Asia-Pacific equity markets struggled for direction after U.S. and European central bankers didn't provide fresh policy guidance, though Hong Kong stocks outperformed on strong corporate earnings.
Market participants were watching for implications from developments on U.S. tax policy, in addition to Hurricane Harvey's impact on the global energy market. U.S. gasoline futures rose early Monday.
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The Nikkei Stock Average was down 0.1% in early trade, dragged by a stronger yen. Australia's S&P/ASX 200 declined 0.7%, New Zealand's NZX 50 fell 0.2% and Korea's Kospi was off 0.4%. Stocks in China opened up, however, with the Shanghai Composite Index rising 0.7%, driven by gains in financial stocks.
There were "no clear policy clues from the Jackson Hole central bakers' symposium," said Rob Carnell, head of Asia research at ING. And this "left investors pondering."
Federal Reserve Chairwoman Janet Yellen and European Central Bank President Mario Draghi were silent on the issue of future monetary policy at the meeting, though investors were expecting clearer guidance.
In Hong Kong, the benchmark Hang Seng Index was up 0.6%, trading above 28000 points for the first time since May 2015, lifted by robust first-half results at some blue-chip firms.
Among those, Apple components supplier AAC Technologies surged 10.3% to 136 Hong Kong dollars (US$17.39) after reporting on a 57% year-over-year rise in first-half results. Jefferies upgraded the stock to a buy rating from hold and raised its price target as well.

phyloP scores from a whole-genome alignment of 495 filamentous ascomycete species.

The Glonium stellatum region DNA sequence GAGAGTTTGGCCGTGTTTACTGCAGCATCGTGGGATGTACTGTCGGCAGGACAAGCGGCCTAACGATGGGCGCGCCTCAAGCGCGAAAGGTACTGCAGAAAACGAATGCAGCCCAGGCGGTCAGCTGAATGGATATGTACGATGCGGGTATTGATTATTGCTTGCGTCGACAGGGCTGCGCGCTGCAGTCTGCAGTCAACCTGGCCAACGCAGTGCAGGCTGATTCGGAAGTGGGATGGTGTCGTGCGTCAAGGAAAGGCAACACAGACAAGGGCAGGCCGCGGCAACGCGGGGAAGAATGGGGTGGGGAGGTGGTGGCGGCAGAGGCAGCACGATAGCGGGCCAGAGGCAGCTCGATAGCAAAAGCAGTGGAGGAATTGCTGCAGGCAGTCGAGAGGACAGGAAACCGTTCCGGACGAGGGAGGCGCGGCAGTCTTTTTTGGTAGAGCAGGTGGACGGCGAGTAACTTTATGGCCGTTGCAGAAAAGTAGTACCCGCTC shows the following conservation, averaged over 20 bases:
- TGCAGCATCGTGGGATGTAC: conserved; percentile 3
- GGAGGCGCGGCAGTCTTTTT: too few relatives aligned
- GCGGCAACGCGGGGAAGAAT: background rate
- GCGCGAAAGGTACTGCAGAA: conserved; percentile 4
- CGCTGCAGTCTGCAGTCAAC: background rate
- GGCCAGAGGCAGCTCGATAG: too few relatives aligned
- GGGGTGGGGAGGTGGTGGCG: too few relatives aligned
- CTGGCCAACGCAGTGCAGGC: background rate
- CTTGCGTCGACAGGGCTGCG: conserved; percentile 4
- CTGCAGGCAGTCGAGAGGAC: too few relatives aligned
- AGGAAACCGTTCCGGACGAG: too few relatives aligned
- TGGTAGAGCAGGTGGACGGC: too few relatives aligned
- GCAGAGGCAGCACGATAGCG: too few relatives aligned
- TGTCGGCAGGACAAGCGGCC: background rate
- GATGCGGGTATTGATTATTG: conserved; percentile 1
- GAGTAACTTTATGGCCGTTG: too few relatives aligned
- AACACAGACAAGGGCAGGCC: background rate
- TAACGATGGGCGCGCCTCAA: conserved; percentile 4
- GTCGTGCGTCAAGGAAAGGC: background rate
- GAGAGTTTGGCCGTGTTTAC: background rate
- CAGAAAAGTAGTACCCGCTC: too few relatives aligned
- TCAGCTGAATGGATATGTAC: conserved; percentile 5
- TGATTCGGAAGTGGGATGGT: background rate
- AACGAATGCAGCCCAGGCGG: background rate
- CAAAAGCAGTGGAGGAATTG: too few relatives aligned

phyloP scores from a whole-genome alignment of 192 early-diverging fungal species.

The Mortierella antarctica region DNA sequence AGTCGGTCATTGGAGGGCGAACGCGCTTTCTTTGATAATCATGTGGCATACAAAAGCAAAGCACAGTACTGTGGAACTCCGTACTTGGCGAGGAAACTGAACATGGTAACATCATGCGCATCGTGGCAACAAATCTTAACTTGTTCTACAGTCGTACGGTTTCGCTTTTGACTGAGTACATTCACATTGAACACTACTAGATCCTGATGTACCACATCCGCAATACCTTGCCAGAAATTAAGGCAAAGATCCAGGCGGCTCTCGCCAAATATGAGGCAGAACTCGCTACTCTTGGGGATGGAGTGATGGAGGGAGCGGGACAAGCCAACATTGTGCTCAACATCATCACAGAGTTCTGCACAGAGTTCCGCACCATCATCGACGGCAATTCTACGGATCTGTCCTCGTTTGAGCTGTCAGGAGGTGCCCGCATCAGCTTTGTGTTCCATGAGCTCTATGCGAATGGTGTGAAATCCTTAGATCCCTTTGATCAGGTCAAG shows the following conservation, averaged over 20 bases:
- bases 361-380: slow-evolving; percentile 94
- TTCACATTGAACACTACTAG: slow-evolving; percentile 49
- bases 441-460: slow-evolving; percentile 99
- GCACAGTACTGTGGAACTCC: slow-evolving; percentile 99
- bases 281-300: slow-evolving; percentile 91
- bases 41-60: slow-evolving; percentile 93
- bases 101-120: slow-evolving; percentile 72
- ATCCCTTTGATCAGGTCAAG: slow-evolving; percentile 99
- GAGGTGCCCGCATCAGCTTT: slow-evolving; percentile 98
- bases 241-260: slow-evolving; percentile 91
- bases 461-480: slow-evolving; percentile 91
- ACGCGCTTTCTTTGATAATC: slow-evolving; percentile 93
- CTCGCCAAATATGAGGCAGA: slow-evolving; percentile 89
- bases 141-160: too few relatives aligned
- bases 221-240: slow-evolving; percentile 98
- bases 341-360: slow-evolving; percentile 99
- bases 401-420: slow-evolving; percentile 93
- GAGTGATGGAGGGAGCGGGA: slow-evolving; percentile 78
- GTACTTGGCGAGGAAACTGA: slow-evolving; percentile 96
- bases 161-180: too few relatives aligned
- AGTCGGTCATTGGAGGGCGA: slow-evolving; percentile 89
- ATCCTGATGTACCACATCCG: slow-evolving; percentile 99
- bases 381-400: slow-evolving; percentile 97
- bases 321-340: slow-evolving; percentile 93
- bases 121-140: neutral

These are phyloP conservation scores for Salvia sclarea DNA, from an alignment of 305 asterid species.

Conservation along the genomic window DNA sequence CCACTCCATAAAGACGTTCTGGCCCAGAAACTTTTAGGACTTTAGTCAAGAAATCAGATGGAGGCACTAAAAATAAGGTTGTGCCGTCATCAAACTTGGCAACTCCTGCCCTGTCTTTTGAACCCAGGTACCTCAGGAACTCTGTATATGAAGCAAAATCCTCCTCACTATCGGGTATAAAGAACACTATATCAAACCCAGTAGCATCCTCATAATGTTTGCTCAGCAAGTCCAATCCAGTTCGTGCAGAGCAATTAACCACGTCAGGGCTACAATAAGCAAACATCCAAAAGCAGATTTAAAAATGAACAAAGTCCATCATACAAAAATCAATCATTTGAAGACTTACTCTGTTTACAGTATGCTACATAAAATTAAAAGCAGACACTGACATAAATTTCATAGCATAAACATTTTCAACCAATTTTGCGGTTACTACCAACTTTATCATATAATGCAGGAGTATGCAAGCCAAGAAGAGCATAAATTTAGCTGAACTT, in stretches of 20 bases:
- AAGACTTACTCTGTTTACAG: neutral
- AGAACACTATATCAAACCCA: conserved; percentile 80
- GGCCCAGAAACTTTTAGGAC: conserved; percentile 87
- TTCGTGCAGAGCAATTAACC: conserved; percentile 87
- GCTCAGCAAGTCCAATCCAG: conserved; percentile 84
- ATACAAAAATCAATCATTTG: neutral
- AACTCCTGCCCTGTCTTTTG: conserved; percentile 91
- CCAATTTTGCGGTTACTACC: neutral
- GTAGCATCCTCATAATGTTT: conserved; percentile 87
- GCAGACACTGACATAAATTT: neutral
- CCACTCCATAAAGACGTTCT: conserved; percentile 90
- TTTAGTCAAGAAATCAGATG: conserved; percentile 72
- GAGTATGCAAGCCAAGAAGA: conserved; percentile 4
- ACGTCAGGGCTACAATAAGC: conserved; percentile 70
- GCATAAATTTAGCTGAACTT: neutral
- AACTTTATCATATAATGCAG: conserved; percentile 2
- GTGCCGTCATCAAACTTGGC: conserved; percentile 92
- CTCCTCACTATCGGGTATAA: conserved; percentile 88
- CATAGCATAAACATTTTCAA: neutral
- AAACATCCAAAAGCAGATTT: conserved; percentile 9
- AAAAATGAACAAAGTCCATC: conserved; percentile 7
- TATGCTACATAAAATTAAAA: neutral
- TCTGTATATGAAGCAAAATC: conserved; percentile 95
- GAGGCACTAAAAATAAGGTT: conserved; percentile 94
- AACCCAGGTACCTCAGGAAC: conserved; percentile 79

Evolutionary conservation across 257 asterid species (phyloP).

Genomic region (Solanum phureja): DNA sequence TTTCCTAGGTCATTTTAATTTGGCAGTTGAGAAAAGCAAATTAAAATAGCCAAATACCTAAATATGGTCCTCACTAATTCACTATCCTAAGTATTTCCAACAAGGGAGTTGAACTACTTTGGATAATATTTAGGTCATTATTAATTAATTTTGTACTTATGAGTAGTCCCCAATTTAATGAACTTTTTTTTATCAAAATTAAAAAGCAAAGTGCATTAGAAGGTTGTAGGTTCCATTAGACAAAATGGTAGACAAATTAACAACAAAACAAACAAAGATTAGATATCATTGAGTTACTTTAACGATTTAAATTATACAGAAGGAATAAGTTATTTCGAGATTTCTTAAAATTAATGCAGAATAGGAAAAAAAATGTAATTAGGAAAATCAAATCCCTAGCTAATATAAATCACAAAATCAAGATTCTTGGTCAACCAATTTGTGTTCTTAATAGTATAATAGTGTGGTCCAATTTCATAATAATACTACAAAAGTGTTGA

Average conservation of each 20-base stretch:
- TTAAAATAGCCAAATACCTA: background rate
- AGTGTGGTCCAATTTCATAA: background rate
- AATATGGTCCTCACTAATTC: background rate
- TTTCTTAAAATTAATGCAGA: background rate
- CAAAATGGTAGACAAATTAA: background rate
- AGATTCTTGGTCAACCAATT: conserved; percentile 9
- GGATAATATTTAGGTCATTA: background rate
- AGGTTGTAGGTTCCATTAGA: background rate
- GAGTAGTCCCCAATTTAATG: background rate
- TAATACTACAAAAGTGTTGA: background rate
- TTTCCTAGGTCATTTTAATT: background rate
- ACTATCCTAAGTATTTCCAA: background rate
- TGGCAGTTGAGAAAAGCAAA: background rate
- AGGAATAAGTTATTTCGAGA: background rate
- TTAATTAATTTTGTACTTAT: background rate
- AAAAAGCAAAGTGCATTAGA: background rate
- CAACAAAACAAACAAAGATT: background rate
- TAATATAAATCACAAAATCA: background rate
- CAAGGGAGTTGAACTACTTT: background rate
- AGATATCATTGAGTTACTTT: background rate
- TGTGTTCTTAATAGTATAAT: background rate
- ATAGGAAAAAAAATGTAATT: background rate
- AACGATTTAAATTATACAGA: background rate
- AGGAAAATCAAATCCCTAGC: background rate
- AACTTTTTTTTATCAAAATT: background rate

More broadly, positive comments on tax reform by the head of the U.S. National Economic Council, Gary Cohn, were good for markets. "But the political risk ahead of the debt ceiling deadline next month will continue to weigh on markets," said ING's Mr. Carnell.
Financial stocks across the region came under pressure. In Australia, the country's major banks, including Commonwealth Bank of Australia, Westpac and Australia and New Zealand Banking Group, were down between 0.8% and 1.8%.
In currencies, the U.S. dollar continued its weakening trend, with the WSJ Dollar Index down 0.1%. In particular, the dollar-yen pair was at 109.35, compared with 109.43 late Friday in New York.
The U.S. dollar's weakness is partly the result of U.S. companies refraining from sending money earned overseas home until the government lays out a tax-break plan on overseas profits, said Eiji Kinouchi, senior strategist at Daiwa Securities.
Meanwhile, U.S. gasoline futures surged in Asian trading as Hurricane Harvey forced the shutdown of refineries that make up about 8% of U.S. fuel-making capacity. September Nymex gasoline futures jumped 6% and the more active October contract rose 4.1%. Nymex crude oil futures were down 0.4%, while the global benchmark Brent gained 0.3%.
Kevin Kingsbury contributed to this article.
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(END) Dow Jones Newswires
August 27, 2017 23:16 ET (03:16 GMT)